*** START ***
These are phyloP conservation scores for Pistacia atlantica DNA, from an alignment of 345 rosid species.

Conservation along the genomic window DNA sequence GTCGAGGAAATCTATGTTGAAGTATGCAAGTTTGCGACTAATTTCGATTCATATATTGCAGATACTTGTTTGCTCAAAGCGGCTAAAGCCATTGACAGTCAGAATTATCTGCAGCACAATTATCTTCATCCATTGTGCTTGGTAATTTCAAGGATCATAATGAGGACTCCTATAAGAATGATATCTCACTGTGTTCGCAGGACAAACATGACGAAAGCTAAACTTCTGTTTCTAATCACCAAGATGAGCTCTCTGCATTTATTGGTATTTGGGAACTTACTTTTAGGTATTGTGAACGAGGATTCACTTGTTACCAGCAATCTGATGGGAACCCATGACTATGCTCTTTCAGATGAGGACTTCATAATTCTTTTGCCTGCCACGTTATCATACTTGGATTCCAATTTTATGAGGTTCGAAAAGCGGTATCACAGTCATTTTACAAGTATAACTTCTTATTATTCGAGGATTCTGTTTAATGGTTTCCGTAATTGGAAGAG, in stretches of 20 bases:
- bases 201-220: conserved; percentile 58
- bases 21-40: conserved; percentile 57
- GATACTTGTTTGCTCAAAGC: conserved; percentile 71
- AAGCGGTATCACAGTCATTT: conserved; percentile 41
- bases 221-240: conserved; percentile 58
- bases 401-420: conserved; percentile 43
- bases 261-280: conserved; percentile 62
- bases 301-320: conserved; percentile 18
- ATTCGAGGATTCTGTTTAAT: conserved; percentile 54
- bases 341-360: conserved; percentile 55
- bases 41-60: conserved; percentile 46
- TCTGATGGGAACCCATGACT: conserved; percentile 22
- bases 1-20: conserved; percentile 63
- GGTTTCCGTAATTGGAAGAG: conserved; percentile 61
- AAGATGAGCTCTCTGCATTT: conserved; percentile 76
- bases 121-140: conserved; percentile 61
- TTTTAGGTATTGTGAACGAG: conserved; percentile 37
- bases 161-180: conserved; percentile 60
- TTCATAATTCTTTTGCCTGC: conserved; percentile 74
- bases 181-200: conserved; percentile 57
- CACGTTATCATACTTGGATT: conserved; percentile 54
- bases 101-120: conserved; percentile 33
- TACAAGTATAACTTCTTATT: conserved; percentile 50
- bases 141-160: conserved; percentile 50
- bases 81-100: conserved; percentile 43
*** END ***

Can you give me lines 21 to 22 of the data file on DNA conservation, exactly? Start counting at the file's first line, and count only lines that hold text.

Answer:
- TTCATAATTCTTTTGCCTGC: conserved; percentile 74
- bases 181-200: conserved; percentile 57